Picture Frames, Window Frames and Frameworks

by Raemon 15d3rd Nov 20196 min read3 comments

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Some commenters on Noticing Frames were confused about what I actually meant by "frame." I defined it briefly as "different ways of seeing, thinking and communicating", but this was a bit vague.

I'm definitely using the word "frame" as a broad metaphor, rather than a concrete specific phenomenon. I'm not at a point where I'm sure I have a more concrete phenemonon to explicitly describe. I recognize this as an important red flag – specificity is good, and I'll try to get more concrete in future posts. For now, though, I think the broad metaphor is useful, and want to explain it slightly better.

After reflecting on the feedback, I realized it was actually three different metaphors:

  • Picture Frames (ways of communicating)
  • Window Frames (ways of seeing)
  • Frameworks (ways of thinking)

Upon reflection, I endorse using all three metaphors fuzzily rolled into one.

The past few years, I kept thinking I had figured out why resolving disagreements was hard, and kept being surprised by new ways to subtly miss each other. At first I thought the main reasons to disagree were "different beliefs", "different values", and "confusion over beliefs/values." This isn't wrong, but it wasn't nuanced enough for me to notice all the disconnects.

I've come to believe there's an important general skill, which goes something like:

Trigger: Notice when a conversation is going nowhere, especially over the timescale of months/years.

Action: Look for frame differences outside of the ones you know to make sense of, and figure out how to make sense of them.

That's a hell of a vague action, I admit. It's composed of smaller, more specific actions (which are probably easier to learn). I was worried that if I named the most specific actions I could point at, people would focus on that and lose sight of the more general problem. I'm not even certain that the "different ways of seeing, thinking, and communicating" schema is complete – it's meant to be illustrative rather than comprehensive.

Someday, ideally, there'll be a "how to" doublecrux sequence that teaches concrete skills and exercises that are each immediately useful. (I think Eli might be working on something like this). But this sequence is more about "Why" than "How", much of what I want to talk about is the overall mindset, and how various skills fit together.

I'm using "frame" to mean "the broadest possible way for two people can miss each other." I deliberately didn't use words like "ontology" or "outlook", that misleadingly sound like they mean something specific.

Attention conservation notice: if this all makes intuitive sense and you're pretty sure you understand what I mean by 'frame' you can probably skip the rest of this article.

Holistic Frame Evaluation

Why focus on all three ways-of-seeing/thinking/communicating at once? My experience is that they often come all muddled together. It's useful to be able to separate them, but their default state is often intertwined.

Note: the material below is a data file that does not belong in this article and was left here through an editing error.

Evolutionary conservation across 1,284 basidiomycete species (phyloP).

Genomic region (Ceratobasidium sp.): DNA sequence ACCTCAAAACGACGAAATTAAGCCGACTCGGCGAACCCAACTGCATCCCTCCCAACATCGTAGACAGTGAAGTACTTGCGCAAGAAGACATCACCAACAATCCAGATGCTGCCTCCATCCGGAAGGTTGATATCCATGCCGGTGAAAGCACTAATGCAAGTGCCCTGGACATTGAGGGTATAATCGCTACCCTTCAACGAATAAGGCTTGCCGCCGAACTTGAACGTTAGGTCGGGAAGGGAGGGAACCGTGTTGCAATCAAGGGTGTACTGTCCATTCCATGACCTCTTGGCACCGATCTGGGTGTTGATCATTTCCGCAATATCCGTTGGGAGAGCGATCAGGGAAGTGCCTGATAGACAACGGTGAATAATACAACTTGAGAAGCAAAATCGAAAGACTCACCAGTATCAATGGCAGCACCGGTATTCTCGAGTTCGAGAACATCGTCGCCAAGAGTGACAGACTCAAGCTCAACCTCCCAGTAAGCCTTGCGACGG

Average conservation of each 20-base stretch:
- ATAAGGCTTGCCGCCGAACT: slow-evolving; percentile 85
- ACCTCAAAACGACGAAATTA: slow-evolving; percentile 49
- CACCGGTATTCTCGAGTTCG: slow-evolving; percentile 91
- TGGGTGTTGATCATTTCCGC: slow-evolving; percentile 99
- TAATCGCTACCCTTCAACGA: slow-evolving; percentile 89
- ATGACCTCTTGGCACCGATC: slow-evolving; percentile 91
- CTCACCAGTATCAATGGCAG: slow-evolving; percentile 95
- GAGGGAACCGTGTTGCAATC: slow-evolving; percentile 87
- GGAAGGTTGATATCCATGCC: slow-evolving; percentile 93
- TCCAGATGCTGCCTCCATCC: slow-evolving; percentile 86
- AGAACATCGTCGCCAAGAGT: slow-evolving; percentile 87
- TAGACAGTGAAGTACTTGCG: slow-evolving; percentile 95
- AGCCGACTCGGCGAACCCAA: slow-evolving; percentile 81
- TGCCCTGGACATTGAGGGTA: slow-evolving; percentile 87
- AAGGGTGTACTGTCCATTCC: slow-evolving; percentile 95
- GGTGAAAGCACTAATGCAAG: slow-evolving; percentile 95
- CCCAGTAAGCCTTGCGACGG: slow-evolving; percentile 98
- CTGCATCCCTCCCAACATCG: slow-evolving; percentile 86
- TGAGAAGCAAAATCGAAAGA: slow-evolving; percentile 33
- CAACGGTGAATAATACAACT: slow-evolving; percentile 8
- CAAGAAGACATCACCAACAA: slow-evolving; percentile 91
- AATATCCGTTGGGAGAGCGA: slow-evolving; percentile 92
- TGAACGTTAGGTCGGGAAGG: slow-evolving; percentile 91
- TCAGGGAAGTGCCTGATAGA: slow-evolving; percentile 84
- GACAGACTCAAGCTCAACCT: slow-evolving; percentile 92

In the previous essay, I listed some possible frames, including:

  • Gears-Oriented-Frames, focused on physical processes in the world and how they interact
  • Feelings-Oriented-Frames, focused on what emotions and inner experiences the conversation participants are having
  • Power-Oriented-Frames, focused on the relative status and power of the participants and how that fits into the broader world

(Again, these are not at all meant to be comprehensive. These are just a few examples, like pointing at a rabbit, a bumblebee and a human and saying "Hey, I'm talking about animals. Here's a few examples of animals to get the idea across of what an animal is.")

This time I'll try to cross-reference those frames with the Seeing / Thinking / Communicating schema.

Ways of Communicating

Taymon on Facebook remarked, regarding my previous post:

The conflicts you describe are when each participant has a false belief about the other participants' objectives, and so the things they say, that they expect to help accomplish those objectives, don't.

The whole thing doesn't seem that conceptually difficult.

You seems to have had something bigger and harder to grasp in mind, but I still don't feel like I have much of a clue as to what it is.

I have at least a bit more in mind here. But, "people have different conversational goals" is at least one major source of frame conflict, and is perhaps the most obvious one. So let's start there.

Picture Frames, and Context

These pictures are identical, but have different frames.

(Image by Ken Rementer)

The frame conveys information about the intent of the photo. The first is a polaroid that was probably taken off-the-cuff. The second and third look more like deliberate family portraits. But the third's elaborate frame conveys some additional "specialness" and pride.

Similarly, the same conversation might have very different contexts depending on who's participating, how they relate to each other, and what they think they're talking about.

Picture Frame Examples

[note: political examples can be unnecessarily mindkilling, but it seemed useful to have a concrete example that readers would likely be familiar with. Most of the examples here aren't too dependent on which position is right or wrong]

Alice and Bob are in a newly formed relationship, arguing about the politics of minimum wage. 

There are some "obvious" frame disconnects that can happen here, if, say, Alice, thinks that the primary focus of the conversation is to figure out optimal policy, and Bob thinks it's to avoid relationship conflict.

(Or: if one of them thinks the goal is to figure out who is smarter and more socially dominant in their relationship)

There could be subtler mismatches: 

Maybe they both think the conversation is more about their relationship than their preferred policies. (Apart from voting once a year, neither are major political activists). 

But Alice enjoys barbed wit and thinks of the argument as a playful banter, which is a sign of comfort-with-each-other. (She thinks they are both comfortable enough with each others positions that the relationship is not at risk if they disagree too hard). She thinks it's fine to make straw-man-ish-jokes about Bob's position.

Bob thinks that political disagreement is evidence of longterm incompatibility, and thinks that Alice's banter is signaling disrespect, and strawmanny jokes make him feel particularly "not seen."

Ways of Seeing

Windows, Lenses, and "Tuning In"